Who We Are

The American Journalism Project is a new venture philanthropy organization dedicated to local news. By providing course-altering investments and venture support to civic news organizations, we are building a new public service media that is governed by, sustained by and looks like the public it serves.

The economics that supported the news industry for most of the twentieth century are no longer viable. As a result, the civic function news provides is under threat.

We founded the American Journalism Project to help combat this threat. In other sectors, venture philanthropy has created sustainable new ecosystems that fill gaps left by the market. We are doing the same for local news.

What is Venture Philanthropy?

Venture philanthropy provides entrepreneurial nonprofits and promising leaders with the same kind of capital, close support, and ongoing partnership that is available to for-profit companies. Successful investments lead to sustainability and mission-driven success.

Our Beliefs

Our approach to solving our nation’s local news crisis is based on three interlocking beliefs.

Democracy and journalism are interdependent.

Local news is a public good that markets won't supply.

This is a We, the People, problem to solve.

What We Do

We are on a mission to sustain and grow an independent local press by building business and technology capacity in local nonprofit news organizations. Our three core functions:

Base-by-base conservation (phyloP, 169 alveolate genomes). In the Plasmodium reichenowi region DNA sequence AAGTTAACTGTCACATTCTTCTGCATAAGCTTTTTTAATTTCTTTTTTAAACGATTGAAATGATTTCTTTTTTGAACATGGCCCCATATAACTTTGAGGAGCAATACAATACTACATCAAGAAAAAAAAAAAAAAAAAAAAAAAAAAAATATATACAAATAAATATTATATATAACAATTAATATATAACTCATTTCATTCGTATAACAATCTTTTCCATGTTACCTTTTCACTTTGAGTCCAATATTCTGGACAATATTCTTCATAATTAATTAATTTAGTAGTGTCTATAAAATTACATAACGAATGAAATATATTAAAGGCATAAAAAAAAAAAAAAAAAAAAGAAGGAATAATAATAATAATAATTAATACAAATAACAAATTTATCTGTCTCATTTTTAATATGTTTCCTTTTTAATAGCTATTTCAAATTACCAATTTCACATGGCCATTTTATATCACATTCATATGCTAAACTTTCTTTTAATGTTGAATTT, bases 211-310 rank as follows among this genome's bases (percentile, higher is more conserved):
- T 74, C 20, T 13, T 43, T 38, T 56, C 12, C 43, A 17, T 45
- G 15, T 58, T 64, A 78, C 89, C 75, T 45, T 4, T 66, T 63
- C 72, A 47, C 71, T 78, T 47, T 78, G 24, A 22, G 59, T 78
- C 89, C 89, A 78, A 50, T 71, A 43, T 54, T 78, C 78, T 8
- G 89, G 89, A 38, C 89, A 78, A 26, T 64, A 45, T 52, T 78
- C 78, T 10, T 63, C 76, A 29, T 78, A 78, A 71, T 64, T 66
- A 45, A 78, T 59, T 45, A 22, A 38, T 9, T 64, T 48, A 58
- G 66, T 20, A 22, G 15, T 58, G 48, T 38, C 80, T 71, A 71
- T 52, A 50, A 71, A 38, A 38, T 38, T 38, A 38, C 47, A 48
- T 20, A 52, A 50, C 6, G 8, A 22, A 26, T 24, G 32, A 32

Financial Investments

Course-altering grants to exceptional civic news organizations

Venture Support

Sustained coaching, operational support and strategic guidance focused on sustainability

Movement Building

Leadership to catalyze a philanthropic shift and strengthen the local news ecosystem

AJP’s strategic investment in new nonprofit models unlocks enormous opportunity to reinvigorate local news efforts across the country. The CNOs we currently fund serve 20.4 million people across the U.S.

Civic News Ecosystem

Today, the Institute for Nonprofit News represents more than 200 nonprofit newsrooms who together employ more than 4,000 journalists. In many places, these reporters are the only ones covering local government, public health, school, and other community issues.

The best of these organizations can become exemplary models with support from the American Journalism Project.

“The most aggressive response to the collapse of local journalism has come from hundreds of upstart news outlets that have formed over the last 15 years.”

Source: The New York Times

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